November 2019, Amsterdam
RM & pricing: mere ‘accessories’ to the customer experience?
In the past airline revenue management (RM) used to be most closely linked to pricing decisions but with the customer now first, Tom Bacon argues a more holistic view may be in order
When the Ford Motor Company hired a furniture maker as CEO in 2018 analysts were unsurprisingly a little confused. But as an article in the 160-year-old publication The Atlantic suggests, the move by this century-old manufacturing company may, in fact, capture the spirit of the times. Its argument goes: “We don’t live in the age of the automobile, or even the age of the computer. We live in the age of user experience.”
This was a breakthrough for Ford’s design team, which instead of thinking of a smartphone as an accessory to a car, considered whether in fact the car should be an accessory to the phone! If you think about self-driving cars, this isn’t so radical, and it may even be the most appropriate way to think of Ford and other automobile manufacturers in the future. In some sense already, Uber and Lyft could be viewed as ‘accessories’ to a smartphone.
Application to RM
The question of what can and should be considered as an accessory could arguably be applied to airline revenue management (RM) which is now closely associated with the customer experience. Traditionally, of course, big data analytics has been particularly strong in RM systems, and incredibly sophisticated pricing has been applied to what historically has been a largely commoditised product.
Today, however, bigger pools of customer data and continued demand for increased personalisation are driving a vision for RM systems with a new mandate
Today, however, bigger pools of customer data and continued demand for increased personalisation are driving a vision for RM systems with a new mandate – and this includes having a customised product definition. But should such personalisation become a facet (an accessory) of RM or should RM instead become an accessory to the wider vision of the customer experience? Instead of designing the best price or product based on the RM objective of maximising revenue, maybe RM should take a more holistic view of the customer.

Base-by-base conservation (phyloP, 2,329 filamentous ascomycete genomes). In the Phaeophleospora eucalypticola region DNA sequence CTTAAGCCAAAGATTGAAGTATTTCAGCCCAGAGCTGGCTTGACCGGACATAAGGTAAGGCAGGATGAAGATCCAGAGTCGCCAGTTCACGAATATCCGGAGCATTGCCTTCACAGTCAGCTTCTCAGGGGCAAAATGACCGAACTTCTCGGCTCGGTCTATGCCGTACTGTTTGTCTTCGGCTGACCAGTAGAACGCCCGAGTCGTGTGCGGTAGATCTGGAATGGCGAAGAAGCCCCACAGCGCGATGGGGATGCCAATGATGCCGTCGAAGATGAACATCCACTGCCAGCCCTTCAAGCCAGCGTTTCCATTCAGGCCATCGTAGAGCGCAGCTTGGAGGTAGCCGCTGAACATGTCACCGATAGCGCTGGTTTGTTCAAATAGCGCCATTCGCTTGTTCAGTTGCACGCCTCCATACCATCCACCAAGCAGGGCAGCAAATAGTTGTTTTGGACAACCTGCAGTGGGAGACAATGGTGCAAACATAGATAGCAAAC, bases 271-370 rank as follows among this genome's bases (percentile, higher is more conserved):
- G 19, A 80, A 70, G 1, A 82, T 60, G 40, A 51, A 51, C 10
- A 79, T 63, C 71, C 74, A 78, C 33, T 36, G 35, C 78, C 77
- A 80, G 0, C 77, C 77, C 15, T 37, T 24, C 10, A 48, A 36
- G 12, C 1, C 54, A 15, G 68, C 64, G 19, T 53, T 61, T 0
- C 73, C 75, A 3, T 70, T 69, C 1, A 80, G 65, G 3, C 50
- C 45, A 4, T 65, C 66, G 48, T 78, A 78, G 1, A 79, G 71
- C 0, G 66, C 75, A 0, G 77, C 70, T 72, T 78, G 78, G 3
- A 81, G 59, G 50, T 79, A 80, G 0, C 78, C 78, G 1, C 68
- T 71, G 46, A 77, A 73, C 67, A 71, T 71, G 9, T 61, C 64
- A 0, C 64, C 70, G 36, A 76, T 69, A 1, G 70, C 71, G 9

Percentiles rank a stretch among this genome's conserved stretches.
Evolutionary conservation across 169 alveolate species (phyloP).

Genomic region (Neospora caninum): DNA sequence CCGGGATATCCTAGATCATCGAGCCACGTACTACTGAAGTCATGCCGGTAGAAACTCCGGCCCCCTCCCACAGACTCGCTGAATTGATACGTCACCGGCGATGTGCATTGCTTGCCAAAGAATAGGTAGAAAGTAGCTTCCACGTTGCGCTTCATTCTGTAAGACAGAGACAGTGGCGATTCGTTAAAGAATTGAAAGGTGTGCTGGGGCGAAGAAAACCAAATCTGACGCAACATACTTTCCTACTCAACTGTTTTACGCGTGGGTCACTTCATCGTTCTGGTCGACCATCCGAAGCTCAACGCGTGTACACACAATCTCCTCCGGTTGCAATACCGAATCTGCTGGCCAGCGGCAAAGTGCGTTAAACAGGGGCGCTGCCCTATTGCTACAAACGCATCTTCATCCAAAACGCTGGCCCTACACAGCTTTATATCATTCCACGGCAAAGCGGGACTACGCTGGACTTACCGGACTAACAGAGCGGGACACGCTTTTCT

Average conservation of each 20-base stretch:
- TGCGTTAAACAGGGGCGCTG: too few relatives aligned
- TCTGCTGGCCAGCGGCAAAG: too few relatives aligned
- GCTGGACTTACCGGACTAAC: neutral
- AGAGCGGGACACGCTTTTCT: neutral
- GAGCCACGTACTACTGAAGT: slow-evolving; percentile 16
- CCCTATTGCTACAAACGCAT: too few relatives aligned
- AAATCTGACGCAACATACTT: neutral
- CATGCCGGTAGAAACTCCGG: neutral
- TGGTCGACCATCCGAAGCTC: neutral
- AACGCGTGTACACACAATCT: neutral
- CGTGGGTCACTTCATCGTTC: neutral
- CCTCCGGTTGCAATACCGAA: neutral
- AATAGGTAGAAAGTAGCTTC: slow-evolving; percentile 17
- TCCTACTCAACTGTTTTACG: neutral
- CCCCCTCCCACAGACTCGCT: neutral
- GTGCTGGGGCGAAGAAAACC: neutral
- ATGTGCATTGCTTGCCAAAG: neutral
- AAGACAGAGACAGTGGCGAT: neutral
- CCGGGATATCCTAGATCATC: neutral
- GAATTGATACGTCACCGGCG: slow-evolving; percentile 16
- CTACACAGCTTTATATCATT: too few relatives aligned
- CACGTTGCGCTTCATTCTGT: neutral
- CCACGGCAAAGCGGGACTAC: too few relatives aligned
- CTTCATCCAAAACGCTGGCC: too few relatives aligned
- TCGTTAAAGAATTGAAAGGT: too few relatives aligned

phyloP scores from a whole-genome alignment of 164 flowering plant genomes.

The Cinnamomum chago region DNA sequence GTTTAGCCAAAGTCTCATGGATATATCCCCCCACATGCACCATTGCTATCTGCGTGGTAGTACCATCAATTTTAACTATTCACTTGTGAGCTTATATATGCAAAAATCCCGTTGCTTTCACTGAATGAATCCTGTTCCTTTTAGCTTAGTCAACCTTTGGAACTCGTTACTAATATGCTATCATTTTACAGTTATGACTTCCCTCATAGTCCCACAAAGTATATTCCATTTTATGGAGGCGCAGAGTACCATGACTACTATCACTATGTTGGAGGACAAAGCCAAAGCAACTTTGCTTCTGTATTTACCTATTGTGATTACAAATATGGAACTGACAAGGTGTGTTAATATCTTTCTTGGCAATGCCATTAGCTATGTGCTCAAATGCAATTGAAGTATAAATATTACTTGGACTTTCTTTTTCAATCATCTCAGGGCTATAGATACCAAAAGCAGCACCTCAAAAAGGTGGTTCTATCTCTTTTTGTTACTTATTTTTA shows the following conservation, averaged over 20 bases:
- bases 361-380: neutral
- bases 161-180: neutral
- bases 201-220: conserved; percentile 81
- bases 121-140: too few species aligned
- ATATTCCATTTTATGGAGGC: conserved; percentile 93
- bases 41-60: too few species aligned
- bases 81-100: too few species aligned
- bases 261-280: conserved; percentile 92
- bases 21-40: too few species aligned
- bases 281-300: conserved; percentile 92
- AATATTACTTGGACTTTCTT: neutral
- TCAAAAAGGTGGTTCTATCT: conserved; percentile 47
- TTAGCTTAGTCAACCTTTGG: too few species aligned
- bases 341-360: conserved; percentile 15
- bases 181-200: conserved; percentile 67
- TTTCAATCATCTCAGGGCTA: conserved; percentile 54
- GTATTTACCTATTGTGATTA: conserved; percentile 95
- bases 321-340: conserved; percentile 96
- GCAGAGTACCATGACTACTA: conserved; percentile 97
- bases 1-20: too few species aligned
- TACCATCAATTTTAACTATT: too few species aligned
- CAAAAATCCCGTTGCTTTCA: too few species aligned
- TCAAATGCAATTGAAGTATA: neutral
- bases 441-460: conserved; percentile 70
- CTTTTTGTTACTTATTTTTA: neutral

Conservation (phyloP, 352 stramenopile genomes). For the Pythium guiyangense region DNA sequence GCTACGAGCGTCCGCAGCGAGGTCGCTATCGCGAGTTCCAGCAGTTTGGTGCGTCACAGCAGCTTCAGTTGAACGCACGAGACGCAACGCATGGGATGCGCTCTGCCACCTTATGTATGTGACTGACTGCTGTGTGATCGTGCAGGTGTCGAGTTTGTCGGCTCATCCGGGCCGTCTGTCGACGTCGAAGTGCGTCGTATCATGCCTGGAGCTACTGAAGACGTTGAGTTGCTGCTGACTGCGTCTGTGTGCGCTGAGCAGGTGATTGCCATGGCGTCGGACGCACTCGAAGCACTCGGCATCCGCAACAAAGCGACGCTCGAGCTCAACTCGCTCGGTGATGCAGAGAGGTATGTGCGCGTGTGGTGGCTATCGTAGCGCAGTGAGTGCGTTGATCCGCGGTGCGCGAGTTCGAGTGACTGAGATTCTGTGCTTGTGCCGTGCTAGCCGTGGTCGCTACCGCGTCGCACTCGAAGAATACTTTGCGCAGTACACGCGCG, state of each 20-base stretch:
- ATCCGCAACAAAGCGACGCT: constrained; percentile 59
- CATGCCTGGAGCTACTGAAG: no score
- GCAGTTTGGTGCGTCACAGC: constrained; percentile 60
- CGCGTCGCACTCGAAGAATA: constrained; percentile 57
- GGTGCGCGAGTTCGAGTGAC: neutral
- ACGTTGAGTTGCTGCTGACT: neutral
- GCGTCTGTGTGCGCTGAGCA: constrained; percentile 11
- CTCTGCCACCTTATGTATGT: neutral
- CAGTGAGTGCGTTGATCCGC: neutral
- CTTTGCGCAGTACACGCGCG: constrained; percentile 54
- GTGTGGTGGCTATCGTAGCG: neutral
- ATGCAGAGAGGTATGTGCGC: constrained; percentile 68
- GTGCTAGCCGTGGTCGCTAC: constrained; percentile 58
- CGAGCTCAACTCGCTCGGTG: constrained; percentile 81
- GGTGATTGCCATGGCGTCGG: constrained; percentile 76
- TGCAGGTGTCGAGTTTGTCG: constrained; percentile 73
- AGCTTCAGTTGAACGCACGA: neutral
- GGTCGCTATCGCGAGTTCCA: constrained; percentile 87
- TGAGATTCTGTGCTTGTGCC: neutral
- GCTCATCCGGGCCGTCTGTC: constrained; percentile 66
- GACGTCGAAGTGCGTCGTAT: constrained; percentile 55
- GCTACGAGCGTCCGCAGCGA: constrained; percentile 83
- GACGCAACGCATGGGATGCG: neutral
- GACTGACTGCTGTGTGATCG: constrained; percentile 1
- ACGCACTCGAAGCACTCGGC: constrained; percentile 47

4 reasons to tackle RM and pricing differently
Data. The data needs for personalisation are much broader than pricing. In fact pricing is, arguably, just a tiny aspect of the new data needs. A broader view of data includes social media, new demographic analysis, signals about passenger intent, competitive comparisons, and the whole web experience – in other words, who clicks on what. RM is not well positioned to manage such large-scale customer data.
Experience. Airlines are moving away from offering a commoditised travel experience. Now, most airlines present a long list of choices including type of and location of seats, baggage options, boarding alternatives, onboard meals, drinks, video, web access and so on. Arguably, revenue management (pricing) is not the most effective perspective for tailoring the menu of choices to individual customer needs. It is about knowing what the customer wants.
Search and booking. If airlines wish to move away from customer decision-making based primarily on price, then the customer experience begins with search and booking. Making it easier for customers to define the experience they want includes dramatic changes in the user booking experience. Again, this task does not fit in well with existing RM capabilities.
Operational impact of choice. Given the opportunity to customise the customer experience, fulfillment becomes more complicated for frontline employees. We’ve seen how free carry-on bags have driven overflowing overhead bins. Similarly, in-airport or inflight choices can drive new resource requirements. Front-line employees now have significant upsell opportunities that extend beyond the scope of RM.Ultimately, the new mandate revolves around the customer. With the customer as the focal point, pricing and revenue management now become accessories. Airlines that miss this change in perspective will, in the end, lose the customer.
Tom Bacon has been in the business for 25 years. When he isn’t penning his regular column for EyeforTravel, he is an industry consultant in revenue optimisation, and leads audit teams for airline commercial activities including revenue management, scheduling and fleet planning. Want to find out more? Email Tom or visit his website